Comcast Login Form

I still remember the first time I paid my Internet fee. I am so frustrated and annoyed just because I can not find the login page! I think there should be a menu or link or button of signing in but there is nothing like that.  Am I stupid or the website is stupid? The blue navigation menu is prominent so I hovered my mouse and looked for the keyword such as pay, register, and login. However, the top menu is all about their products and service. Even the customer menu doesn’t have a login form.  Accidentally I moved my eyes toward the upper top of the page and found another white menu. Thus I clicked my account and found the login form.


I also noticed that when I scrolled down, there was a sitemap at the bottom of the page.


I think the login form is very important for the customers who use Comcast. Why not use clean and concise field labels to present the form? It can help users to access their account more quickly and easily. Making users feel comfortable is always a goal for a website designer. So we need to constantly ask what we can do to make users achieve their goal more simple and efficient. By doing so, we can get high rates and more users.


Posted by on December 2, 2012 in Good/Bad Interface Design



Some Good Examples of User-Friendly Navigation Menus

A good navigation menu is user-friendly which can help users to locate and find where they are. If users can’t find their way around the interface, they will be frustrated and the navigation menu is not user-friendly. Good navigation menu is simple and reduces cognitive overload.  Users don’t need to stop and think about relationship between objects.  What’s more, providing feedback on users’ location is essential of any navigation menu.if users can’t get feedback from a navigation menu, it is not user-friendly.

Below I present some beautiful and user-friendly navigation menus.

1. Visually appealing icons

A great menu is clear and transparent but in a visually appealing way. Once arriving at the navigation page, users can be very picky about icons. Beautiful menus are always simple and intuitive enabling users to feel completely. Some UI designers use large and image-based icons on the web page and grasp users’ attention quickly.  Users are amazed by these icons but still immediately know where they are led and how they interact with the website.

One  example of clean menus with icons is Fishing Cactus. The icons are very cute and aid users in recognizing each item’s function.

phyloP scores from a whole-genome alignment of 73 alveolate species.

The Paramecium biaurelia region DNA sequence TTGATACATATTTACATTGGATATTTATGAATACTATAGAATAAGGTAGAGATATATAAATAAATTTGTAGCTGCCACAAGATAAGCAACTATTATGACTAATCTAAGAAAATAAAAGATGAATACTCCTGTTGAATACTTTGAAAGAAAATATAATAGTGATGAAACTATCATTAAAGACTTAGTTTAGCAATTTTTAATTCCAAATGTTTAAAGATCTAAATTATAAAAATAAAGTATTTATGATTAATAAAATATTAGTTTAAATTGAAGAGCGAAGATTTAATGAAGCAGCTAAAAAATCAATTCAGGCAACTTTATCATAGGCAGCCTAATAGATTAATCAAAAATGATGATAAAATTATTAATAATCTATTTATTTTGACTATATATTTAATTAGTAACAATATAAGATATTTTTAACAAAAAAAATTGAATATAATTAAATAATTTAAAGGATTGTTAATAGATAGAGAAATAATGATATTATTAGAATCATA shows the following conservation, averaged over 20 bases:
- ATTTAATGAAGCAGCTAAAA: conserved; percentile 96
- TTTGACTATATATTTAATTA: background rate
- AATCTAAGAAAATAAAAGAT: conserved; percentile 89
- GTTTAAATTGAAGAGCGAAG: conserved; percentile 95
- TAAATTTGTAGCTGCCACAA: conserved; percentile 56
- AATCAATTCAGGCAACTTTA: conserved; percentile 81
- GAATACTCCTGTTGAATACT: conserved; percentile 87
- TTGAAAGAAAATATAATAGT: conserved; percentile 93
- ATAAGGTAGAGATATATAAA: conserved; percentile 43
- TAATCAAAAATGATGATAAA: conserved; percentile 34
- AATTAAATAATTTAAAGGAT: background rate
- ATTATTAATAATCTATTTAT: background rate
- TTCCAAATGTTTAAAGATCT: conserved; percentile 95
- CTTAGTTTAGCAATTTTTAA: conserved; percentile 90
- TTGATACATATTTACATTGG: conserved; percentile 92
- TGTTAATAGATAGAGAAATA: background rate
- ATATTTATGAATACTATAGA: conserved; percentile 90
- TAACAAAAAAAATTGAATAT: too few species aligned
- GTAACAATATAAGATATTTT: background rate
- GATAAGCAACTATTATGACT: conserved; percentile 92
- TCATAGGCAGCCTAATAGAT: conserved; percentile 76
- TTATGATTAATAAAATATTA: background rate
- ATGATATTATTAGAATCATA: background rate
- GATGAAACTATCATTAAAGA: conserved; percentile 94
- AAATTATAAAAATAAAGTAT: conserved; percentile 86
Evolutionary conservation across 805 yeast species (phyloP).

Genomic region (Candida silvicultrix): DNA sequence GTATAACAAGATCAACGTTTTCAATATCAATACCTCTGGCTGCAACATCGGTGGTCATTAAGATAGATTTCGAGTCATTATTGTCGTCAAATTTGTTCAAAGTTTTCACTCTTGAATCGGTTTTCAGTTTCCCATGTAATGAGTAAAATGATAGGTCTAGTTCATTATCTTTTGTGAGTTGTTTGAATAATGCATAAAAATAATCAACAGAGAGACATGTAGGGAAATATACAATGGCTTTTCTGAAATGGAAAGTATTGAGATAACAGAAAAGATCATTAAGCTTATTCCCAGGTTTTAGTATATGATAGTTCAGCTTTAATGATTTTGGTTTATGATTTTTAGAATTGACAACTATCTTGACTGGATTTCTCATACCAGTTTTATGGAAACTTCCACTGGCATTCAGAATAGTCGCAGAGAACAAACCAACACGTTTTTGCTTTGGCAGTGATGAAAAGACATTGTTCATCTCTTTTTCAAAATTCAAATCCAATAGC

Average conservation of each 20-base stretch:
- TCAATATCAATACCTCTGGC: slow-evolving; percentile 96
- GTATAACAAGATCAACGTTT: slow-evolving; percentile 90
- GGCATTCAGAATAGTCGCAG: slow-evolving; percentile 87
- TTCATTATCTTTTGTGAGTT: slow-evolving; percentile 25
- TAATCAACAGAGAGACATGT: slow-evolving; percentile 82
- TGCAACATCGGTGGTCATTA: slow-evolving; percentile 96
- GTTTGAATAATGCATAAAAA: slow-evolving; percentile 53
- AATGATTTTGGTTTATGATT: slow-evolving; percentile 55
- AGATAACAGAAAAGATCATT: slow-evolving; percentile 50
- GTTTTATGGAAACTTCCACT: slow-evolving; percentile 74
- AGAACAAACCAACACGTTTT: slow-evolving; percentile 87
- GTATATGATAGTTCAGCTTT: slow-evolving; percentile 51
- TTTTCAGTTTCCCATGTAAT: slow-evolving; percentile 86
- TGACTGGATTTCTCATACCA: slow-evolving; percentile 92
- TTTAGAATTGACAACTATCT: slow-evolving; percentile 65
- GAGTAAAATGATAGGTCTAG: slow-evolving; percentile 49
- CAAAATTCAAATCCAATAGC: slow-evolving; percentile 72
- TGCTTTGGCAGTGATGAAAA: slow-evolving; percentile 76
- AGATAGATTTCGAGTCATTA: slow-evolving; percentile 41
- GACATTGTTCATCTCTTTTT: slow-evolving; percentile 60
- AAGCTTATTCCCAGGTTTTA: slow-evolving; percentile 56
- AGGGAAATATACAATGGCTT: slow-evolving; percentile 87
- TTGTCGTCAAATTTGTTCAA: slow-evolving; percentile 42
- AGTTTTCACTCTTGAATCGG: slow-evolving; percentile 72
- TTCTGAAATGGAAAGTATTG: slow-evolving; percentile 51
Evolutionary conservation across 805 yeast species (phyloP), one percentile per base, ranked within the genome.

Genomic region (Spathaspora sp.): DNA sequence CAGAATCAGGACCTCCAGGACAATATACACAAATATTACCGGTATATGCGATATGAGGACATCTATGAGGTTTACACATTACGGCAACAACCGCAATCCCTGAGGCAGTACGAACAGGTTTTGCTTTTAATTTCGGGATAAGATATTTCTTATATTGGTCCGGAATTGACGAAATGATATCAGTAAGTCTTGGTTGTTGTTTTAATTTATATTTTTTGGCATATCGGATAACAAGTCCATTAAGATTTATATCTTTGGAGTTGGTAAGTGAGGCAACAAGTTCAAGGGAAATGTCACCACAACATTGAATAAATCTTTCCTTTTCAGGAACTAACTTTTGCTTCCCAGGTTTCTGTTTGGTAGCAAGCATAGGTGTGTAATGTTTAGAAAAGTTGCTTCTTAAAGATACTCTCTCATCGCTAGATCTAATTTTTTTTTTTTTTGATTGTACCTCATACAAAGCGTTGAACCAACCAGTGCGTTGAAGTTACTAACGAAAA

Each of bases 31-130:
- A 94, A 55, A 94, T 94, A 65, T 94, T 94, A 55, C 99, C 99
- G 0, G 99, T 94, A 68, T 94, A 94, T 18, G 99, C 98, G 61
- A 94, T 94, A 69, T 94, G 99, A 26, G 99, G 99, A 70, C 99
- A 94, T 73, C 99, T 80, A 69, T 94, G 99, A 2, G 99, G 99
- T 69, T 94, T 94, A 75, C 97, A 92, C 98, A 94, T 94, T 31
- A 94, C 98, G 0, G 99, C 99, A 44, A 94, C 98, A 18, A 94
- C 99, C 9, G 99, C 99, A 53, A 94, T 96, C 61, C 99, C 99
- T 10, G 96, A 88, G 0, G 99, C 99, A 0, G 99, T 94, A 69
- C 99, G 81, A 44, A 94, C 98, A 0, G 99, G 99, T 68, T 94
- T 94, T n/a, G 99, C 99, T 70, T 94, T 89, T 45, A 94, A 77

Another example is Viviledish which using handwriting and a piece of paper to guide users in the website.

One more example is Neochic and the navigation options are very simple but very attractive. On the right bottom of the web page, there is a man who behaves as the meaning of the keywords listed in the options. Such a creative idea!

2. Be active, not silent

A new trend of designing an effective navigation menu is to be active and speaking, not serious and silent.  Instead of a list of options, the navigation menu of the website has a beautiful layout with great effects. With good UI design thrown in, the menu is outstanding and impressive differentiating with other plain websites. The designer can use different approaches to present options from the traditional header menu to side bar menus and much more.

Thibaud’s Portfolio -A beautiful layout navigation menu with great effects and active communication with users

Cassys Design-the navigation menu uses smart sidebar with consistency and unique features

3. Provide effective feedback

Remember to provide effective feedback and let users know where they are in the web site. It is a terrible thing if users are lost in the navigation page. There are some useful methods here. For example, we can use ’glosses’ to help users select correct links.  Also, we can differentiate and group navigation elements which requiring the shifting of attention so that users can be led into a new context. Moreover, animation and visual feedback are great ways to assist a user finding where they are in the webpage.

I found a good example of effective feedback navigation menu-BubbleNavigation. This is an example from a tutorial. Once users hover the mouse over the navigation option, a drop down menu surrounded by a blue circle pops up and let users make a choice. We can learn a lot of useful tips from the example.



Posted by on November 25, 2012 in Good/Bad Interface Design



A Comparison between Dealnews Website and Dealmoon Website based on information foraging theory

With Black Friday just around the corner, I am looking for convenient ways to get great deals. Prior to heading to the mall, it is better to search for these advertisements first online and do some homework. I found that both Dealnews and Dealmoon have a separate feature section for Black Friday Deal Ads. But they use different ways to present the same topic. I prefer Dealnews to Dealmoon for the following reasons based on information foraging theory.

Make it easy for user to find what they need